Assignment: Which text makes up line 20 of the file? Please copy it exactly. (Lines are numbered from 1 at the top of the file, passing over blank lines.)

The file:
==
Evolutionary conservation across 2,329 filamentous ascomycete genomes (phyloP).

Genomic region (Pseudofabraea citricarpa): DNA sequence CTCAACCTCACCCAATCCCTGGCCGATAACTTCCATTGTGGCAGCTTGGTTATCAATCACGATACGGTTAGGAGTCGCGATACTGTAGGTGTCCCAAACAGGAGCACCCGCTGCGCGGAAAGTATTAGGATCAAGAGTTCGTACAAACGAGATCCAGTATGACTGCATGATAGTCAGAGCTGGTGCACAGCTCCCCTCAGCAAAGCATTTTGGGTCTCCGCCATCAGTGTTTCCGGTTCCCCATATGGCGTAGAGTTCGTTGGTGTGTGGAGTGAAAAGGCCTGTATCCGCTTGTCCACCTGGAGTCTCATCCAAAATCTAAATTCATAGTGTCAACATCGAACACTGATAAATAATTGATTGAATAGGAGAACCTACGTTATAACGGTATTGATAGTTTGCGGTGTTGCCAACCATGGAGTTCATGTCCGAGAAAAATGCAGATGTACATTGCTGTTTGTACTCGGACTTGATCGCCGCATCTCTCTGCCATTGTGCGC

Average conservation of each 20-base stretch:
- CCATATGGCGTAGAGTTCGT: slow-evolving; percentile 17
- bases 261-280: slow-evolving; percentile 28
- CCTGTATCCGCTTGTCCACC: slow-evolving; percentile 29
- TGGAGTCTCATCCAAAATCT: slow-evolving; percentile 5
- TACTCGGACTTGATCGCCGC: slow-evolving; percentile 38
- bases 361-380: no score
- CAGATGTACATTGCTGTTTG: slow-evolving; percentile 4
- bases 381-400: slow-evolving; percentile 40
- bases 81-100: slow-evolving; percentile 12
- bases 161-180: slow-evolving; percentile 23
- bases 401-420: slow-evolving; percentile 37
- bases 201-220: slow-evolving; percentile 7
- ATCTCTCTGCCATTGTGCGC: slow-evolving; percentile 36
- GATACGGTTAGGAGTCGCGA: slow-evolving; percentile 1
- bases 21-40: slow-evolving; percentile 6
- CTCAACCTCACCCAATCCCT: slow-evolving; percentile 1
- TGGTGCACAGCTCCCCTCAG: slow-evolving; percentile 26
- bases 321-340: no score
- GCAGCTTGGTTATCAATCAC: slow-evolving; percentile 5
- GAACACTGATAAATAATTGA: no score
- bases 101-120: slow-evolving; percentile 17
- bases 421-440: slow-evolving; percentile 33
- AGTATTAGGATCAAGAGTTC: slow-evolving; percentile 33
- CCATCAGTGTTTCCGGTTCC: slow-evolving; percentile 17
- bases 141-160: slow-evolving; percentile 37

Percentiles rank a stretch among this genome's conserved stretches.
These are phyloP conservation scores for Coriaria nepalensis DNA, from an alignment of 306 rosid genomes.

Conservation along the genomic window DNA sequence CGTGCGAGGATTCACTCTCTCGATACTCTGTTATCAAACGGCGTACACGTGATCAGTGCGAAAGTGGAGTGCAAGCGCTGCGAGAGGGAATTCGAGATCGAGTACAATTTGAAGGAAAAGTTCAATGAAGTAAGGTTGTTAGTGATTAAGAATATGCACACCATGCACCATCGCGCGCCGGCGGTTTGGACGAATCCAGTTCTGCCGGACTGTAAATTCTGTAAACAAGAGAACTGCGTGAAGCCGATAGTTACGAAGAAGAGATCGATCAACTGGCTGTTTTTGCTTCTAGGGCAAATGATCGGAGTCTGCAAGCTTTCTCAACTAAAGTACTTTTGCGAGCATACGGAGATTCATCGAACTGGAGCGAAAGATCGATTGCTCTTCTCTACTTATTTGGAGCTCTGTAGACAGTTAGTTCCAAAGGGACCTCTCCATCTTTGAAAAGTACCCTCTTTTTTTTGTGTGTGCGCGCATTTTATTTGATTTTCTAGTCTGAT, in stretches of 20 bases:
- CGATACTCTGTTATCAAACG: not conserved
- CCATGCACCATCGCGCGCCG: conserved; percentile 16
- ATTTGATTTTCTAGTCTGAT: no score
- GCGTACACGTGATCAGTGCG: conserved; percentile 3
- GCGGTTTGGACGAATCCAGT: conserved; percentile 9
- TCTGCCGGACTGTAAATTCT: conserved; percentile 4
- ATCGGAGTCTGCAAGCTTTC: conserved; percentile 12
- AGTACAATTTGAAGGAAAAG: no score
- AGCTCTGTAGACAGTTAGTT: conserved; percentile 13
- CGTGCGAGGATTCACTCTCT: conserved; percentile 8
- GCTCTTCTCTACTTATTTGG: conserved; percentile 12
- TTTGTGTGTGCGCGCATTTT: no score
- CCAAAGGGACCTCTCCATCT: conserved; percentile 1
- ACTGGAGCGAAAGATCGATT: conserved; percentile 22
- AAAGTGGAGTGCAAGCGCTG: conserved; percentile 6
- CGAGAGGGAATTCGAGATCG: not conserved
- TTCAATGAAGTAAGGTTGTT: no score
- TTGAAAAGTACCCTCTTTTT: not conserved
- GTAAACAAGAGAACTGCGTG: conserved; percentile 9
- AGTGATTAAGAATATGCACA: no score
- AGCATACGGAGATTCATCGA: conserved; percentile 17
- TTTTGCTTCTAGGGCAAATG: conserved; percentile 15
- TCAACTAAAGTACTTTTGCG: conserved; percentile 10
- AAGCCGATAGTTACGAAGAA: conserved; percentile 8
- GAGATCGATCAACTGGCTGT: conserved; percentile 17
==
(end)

- TGGTGCACAGCTCCCCTCAG: slow-evolving; percentile 26